Motoko Akashi completed her MA in Applied Translation Studies at the University of East Anglia (UEA) in 2013. Her dissertation uses visibility paradigm of Lawrence Venuti to analyse the translation strategies of Haruki Murakami, arguably the most celebrated writer and translator in contemporary Japan. Akashi is now PhD candidate in the School of Literature, Drama and Creative Writing under the supervision of Prof Duncan Large and Prof Joanna Drugan.

Her doctoral research, entitled “Contesting Invisibility: Japanese Celebrity Translators and the Impact of their Fame” challenges the established view of literary translators as invisible by default through the analysis of the celebrity translator phenomenon. The research compares the sociological, cultural, and linguistic statuses of celebrity and non-celebrity translators. Where much research laments translators’ apparent lack of agency, Akashi’s research argues that literary translators worldwide can actively affect their own cultural status.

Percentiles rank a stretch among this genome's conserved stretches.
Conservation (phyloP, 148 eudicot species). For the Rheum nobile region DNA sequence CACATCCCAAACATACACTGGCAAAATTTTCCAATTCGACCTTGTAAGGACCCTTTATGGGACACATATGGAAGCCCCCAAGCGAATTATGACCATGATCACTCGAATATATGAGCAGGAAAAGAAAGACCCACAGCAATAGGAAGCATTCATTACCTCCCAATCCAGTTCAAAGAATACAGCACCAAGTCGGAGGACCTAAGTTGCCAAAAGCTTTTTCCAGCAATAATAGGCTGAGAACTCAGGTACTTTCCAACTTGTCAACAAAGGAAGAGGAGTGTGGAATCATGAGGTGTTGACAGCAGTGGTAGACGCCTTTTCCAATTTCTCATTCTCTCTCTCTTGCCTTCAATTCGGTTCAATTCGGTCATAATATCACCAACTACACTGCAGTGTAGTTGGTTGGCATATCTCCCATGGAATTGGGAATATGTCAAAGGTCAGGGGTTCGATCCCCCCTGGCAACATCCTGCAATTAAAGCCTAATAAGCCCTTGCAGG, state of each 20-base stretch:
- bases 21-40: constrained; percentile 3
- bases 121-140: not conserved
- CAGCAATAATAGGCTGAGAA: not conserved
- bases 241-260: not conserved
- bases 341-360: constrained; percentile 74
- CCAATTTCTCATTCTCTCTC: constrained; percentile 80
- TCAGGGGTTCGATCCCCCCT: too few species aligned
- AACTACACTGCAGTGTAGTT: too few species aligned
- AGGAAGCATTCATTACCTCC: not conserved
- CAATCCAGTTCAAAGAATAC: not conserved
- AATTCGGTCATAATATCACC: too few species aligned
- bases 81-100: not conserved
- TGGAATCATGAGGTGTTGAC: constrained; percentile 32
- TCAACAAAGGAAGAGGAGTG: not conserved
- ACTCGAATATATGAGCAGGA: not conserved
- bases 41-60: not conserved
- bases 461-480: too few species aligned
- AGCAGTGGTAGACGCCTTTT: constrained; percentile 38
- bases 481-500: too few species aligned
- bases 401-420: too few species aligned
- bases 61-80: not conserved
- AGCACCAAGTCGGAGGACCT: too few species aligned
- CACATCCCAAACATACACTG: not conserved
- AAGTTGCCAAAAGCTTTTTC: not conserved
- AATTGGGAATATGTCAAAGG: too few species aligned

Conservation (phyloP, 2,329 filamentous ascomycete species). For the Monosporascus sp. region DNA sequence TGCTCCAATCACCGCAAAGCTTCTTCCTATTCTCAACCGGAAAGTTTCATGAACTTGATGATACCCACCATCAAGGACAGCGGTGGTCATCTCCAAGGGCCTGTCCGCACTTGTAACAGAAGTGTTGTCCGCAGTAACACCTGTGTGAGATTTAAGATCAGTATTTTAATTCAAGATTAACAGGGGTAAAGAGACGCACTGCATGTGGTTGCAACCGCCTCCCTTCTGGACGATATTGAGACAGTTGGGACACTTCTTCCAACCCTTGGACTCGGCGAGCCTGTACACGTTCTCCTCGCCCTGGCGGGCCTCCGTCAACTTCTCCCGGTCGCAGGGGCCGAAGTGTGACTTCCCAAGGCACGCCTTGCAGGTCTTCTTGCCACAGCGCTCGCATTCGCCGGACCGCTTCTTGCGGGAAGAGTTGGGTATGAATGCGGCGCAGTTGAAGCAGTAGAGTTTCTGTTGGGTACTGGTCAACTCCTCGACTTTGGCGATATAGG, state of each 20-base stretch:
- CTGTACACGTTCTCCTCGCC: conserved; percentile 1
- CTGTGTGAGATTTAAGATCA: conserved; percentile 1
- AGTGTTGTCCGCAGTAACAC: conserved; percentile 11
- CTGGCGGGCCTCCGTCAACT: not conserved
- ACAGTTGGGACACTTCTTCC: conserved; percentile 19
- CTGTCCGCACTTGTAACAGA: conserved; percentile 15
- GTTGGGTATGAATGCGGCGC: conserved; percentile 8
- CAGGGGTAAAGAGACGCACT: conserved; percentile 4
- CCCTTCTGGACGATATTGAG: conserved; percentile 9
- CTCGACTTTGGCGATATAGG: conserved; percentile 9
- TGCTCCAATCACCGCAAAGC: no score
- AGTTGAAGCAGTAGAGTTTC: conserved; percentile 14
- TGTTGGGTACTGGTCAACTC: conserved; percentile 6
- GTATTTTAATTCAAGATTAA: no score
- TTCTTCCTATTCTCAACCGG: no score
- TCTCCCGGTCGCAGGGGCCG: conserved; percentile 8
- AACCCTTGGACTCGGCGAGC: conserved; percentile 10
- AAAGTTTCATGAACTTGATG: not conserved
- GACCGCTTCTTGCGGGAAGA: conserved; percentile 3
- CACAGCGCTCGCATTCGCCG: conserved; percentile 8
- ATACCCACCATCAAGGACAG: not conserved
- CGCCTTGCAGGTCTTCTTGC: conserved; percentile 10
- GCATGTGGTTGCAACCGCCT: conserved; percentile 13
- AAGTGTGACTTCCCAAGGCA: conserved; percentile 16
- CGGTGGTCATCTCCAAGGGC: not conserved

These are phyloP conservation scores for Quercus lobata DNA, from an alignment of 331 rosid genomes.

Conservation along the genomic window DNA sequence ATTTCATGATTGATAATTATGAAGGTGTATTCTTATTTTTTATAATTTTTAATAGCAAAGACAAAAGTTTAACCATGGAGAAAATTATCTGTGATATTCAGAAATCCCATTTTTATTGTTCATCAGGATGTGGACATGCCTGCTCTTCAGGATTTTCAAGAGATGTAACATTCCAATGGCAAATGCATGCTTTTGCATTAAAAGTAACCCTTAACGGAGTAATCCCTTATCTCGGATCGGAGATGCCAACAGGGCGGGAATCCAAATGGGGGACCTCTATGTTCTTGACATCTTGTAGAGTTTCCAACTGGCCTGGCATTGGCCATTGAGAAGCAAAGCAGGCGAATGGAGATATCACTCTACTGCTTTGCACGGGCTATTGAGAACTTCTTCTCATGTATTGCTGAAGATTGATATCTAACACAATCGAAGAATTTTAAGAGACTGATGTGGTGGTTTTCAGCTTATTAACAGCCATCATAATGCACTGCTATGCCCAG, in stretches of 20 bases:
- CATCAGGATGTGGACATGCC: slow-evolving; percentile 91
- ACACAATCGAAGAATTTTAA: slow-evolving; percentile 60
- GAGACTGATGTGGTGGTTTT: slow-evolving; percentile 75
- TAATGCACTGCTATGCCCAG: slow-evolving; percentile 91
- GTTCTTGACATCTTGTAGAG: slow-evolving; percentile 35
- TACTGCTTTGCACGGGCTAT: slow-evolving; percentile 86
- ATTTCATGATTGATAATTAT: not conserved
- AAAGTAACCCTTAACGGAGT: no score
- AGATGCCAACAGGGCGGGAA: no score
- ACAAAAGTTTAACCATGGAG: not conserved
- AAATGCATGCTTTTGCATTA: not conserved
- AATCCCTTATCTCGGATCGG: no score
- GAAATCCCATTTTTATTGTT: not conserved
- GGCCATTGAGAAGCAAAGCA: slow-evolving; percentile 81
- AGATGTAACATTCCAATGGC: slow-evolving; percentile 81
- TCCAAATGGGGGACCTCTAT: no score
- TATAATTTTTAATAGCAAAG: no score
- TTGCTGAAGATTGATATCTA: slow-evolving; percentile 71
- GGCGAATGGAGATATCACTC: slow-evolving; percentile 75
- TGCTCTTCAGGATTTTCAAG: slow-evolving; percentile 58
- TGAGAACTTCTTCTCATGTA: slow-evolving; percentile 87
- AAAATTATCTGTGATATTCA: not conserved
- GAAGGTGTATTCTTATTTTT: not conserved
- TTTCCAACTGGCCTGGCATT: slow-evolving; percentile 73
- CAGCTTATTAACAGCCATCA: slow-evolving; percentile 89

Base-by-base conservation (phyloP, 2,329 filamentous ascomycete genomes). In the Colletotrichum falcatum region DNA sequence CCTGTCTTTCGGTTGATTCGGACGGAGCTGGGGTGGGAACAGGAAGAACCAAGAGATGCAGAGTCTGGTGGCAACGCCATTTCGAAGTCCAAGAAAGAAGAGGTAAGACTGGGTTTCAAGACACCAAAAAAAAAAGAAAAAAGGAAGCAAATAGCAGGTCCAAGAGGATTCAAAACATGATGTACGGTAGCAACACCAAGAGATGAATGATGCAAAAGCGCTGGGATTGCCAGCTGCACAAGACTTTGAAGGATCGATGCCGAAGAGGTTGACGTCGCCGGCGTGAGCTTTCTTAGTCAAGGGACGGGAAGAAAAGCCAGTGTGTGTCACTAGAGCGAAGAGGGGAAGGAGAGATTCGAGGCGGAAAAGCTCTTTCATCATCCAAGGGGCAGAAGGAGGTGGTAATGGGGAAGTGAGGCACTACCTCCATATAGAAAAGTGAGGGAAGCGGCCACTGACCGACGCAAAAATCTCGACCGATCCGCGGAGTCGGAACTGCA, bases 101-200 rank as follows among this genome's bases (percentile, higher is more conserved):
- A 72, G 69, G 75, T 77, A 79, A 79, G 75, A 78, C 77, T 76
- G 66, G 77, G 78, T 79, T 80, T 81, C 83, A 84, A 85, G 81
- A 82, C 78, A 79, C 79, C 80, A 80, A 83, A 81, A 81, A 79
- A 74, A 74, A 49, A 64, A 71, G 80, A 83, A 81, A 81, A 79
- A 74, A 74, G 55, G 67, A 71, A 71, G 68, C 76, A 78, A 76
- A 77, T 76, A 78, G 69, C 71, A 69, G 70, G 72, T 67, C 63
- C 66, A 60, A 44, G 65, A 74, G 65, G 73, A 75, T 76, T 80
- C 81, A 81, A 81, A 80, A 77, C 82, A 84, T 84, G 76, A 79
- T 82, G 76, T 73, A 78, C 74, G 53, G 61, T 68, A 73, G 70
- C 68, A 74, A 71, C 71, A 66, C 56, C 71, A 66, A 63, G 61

Akashi’s research is partially funded by the Great Britain Sasakawa Foundation (GBSF), the British Association for Japanese Studies (BAJS), and has also been funded by the Japan Foundation.

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